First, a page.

“Kaler acknowledges U misstatements on drug study”

      — Minneapolis Star Tribune, March 28 2015

      “Kaler, meeting with reporters, acknowledged that the public may have been misled by the university’s repeated claims that it had been investigated, and cleared, by the state attorney general.”

  7. Submitted by Mark Rose on 04/21/2015 - 06:07 am.

    the Dept. of Psychiatry

    I’m quite glad that Shultz is no longer head of Psychiatry at the U of M. From talking to friends and colleagues, he has ran the dept. with sole concern over the bottom line. His ruthless approach to management has had a demoralizing effect on staff. There are many psychiatrists and psychologist in the dept. doing excellent work in patient care and research, but they need supportive leadership instead of an environment where they feel constantly squeezed and expendable.

  8. Submitted by Robert Gauthier on 04/21/2015 - 01:21 pm.


    The idea of removing tenure along with employment is not laughable, in fact your response makes my point. It is a nuclear option, and what is wrong with a little witch hunt, there are plenty of witches there.

    Where Arnie Carlson is completely off-base is that sacking the lead man will change anything. It will actually reinforce the inertia and the resistance to any external change by the lower faculty. Think of it for a second, you have someone leading and ethics committee who has been brought under scrutiny multiple times for ethics violations.I can think of no clearer evidence of putting the fox in the hen house. How did he get this position? Because he has been there long enough, it’s survived enough change, and had enough political friends to essentially put himself in a position to judge others and protect himself. Do you really think firing the President of the university is going to change that?

    Going back to Dean Brody, who was probably the most astute and forward-looking Dean in the medical schools had in the last 30 years, anyone with a vision or wanting to implement significant change at the medical school is usually forced out. During the turbulent times of the mid to late 90s, one thing I heard repeatedly from chairman was “thank God they picked X, he won’t change anything”. I always privately thought that’s exactly what the place needed Americans, lots of change.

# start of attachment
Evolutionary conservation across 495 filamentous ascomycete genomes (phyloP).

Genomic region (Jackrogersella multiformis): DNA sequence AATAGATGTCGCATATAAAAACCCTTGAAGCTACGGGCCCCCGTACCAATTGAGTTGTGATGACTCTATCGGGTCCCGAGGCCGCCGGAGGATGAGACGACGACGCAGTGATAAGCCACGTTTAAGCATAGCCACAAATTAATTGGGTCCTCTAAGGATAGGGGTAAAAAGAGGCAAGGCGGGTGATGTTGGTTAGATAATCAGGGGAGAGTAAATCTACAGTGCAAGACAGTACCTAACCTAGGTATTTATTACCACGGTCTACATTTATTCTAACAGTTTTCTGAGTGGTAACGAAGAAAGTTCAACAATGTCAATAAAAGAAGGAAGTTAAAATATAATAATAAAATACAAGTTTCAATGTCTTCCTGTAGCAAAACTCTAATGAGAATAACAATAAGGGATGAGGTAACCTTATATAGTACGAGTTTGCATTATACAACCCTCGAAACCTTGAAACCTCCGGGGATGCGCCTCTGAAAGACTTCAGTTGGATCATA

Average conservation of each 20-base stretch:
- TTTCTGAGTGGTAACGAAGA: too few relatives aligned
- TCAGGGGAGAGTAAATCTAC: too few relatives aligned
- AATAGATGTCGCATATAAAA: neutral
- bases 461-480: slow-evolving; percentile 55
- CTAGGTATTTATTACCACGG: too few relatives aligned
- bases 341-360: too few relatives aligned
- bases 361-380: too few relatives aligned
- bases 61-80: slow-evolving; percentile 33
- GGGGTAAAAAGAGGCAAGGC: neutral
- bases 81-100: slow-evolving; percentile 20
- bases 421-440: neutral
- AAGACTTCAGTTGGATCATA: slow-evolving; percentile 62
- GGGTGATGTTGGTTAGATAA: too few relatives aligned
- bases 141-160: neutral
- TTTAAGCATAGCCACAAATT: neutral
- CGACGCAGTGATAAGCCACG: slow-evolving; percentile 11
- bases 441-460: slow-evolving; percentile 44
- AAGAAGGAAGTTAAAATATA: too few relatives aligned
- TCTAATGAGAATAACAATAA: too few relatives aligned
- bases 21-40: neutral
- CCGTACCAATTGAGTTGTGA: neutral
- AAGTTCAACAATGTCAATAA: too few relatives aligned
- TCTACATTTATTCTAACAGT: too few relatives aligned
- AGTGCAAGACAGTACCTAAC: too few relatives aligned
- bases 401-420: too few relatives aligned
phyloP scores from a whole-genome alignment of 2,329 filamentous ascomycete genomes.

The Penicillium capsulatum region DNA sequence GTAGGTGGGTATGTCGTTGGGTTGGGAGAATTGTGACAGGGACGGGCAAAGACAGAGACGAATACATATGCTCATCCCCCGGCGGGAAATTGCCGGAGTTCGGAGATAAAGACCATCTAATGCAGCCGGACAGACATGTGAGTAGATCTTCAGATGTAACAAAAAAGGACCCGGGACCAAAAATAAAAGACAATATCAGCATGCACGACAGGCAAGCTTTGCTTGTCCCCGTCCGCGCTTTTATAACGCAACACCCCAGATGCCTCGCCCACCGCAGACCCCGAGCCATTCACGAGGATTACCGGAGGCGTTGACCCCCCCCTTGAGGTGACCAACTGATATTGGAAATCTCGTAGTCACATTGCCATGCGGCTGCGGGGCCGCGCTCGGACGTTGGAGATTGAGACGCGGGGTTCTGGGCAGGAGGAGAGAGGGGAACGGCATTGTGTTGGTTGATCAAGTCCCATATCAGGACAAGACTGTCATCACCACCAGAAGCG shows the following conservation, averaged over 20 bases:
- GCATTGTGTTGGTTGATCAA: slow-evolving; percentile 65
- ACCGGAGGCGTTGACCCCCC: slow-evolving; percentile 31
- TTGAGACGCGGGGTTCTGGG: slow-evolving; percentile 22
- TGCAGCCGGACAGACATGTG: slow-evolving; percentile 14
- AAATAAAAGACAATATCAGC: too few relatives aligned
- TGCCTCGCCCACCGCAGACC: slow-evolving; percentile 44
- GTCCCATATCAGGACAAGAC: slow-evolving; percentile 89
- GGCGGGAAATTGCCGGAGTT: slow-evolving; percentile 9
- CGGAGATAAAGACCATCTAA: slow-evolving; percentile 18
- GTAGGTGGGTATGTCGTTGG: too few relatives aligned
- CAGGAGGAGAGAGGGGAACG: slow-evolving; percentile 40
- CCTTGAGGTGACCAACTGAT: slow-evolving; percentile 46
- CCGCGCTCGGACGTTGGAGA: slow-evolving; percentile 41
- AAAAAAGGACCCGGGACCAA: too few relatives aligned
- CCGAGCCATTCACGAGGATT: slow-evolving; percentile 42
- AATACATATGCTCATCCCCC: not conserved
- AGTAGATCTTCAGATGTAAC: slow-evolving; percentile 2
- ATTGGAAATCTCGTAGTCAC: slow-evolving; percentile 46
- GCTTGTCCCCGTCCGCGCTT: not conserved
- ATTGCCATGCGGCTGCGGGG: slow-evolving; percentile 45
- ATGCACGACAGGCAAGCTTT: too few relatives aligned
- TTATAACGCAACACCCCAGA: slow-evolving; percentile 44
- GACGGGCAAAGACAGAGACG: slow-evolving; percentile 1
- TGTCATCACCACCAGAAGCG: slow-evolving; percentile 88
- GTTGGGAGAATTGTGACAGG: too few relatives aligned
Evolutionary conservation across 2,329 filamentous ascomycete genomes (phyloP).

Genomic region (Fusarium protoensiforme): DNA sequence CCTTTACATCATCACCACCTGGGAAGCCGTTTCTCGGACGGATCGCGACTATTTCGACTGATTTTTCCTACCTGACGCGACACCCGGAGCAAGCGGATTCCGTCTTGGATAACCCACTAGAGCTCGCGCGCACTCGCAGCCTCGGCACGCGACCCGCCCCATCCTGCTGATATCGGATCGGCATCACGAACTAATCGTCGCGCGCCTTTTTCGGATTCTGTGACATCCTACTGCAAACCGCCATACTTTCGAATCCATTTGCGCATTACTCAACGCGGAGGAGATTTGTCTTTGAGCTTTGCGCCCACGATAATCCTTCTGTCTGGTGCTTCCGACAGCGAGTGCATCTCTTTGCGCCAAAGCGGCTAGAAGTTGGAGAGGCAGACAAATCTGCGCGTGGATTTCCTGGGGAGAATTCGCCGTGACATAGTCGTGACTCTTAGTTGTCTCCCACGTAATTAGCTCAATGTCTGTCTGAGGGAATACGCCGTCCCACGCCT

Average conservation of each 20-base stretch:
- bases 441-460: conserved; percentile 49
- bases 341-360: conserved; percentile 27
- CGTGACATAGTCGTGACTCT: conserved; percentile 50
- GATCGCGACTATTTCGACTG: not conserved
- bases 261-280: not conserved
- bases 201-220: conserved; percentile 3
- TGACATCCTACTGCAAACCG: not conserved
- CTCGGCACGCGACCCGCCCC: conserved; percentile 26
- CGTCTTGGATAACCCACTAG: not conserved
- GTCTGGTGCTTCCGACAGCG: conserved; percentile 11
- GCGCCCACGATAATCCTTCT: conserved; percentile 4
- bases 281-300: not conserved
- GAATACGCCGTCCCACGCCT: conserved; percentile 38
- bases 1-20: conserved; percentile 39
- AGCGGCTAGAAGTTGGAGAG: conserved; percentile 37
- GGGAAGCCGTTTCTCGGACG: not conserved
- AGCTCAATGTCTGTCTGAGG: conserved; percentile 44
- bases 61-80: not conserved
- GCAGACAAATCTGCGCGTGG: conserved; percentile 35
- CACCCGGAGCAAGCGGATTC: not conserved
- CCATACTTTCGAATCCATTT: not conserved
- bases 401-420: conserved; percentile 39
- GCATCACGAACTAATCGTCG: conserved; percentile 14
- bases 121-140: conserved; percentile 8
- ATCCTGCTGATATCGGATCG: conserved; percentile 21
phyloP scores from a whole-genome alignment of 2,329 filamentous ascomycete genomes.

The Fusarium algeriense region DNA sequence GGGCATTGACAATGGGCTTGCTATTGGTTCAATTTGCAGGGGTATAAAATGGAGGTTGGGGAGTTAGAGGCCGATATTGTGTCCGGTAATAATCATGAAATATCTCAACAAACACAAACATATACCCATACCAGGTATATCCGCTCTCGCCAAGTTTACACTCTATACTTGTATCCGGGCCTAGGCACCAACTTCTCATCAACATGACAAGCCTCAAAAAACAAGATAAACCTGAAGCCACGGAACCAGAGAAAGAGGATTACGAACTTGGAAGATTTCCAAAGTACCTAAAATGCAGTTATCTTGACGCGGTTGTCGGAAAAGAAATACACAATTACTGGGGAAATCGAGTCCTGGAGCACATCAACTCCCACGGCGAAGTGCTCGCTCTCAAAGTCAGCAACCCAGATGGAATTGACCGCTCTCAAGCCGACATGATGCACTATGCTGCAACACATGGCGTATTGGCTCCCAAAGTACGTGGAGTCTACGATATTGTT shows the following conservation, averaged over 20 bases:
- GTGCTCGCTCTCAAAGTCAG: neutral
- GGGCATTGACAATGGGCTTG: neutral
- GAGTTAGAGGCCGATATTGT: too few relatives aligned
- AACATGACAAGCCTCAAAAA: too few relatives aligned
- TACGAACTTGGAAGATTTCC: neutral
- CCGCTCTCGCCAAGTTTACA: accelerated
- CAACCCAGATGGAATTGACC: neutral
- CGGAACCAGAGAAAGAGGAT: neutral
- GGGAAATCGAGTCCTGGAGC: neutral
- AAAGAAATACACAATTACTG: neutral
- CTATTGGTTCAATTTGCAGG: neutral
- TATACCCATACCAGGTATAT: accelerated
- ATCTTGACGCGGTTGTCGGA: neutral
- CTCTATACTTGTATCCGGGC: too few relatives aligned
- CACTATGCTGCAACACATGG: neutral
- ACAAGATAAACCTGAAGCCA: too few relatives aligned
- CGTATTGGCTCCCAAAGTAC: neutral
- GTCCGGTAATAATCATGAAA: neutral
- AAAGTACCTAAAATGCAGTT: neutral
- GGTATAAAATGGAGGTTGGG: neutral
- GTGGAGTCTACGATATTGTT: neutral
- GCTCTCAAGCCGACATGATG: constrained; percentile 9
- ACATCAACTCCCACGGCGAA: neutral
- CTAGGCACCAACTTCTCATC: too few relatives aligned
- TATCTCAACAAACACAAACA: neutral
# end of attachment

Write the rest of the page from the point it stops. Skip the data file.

So what is left behind? People who don’t want change in her very comfortable with the status quo. Many of them have risen to the top by the Peter principle. They are not good, they are political.

    So you want to make a significant change at the medical school? Make some significant changes! Fire some people, not only fire them to remove their tenure and remove them from positions at the University of Minnesota.

    Remember the bottom line in this whole sad affair, somebody died. And tell me how that fits the basic vision and mission of the medical school. Easy answer, it doesn’t. Quit pussyfooting around, cut out the disease and get started on the real change

    • Submitted by Bill Gleason on 04/21/2015 - 03:31 pm.

      A few corrections, Dr. Gauthier

      1. Brody was not the dean of the medical school but rather the Provost of the Academic Health Center. Until Frank Cerra did an end-run around the medical school faculty (in collusion with then President Bruininks) and took over both the position of Dean and Provost. This, after he forced medical school Dean Deborah Powell out.

      Given the complexities of medical school administration this is an easy mistake to make.

      2. Brody did not last long at Minnesota, only two years. And his attempt to re-engineer faculty tenure was one of the most disastrous things ever to occur at the U.

      Readers who wish to see some actual facts of the matter, rather than the recollections of us oldsters, may wish to read the excellent summary: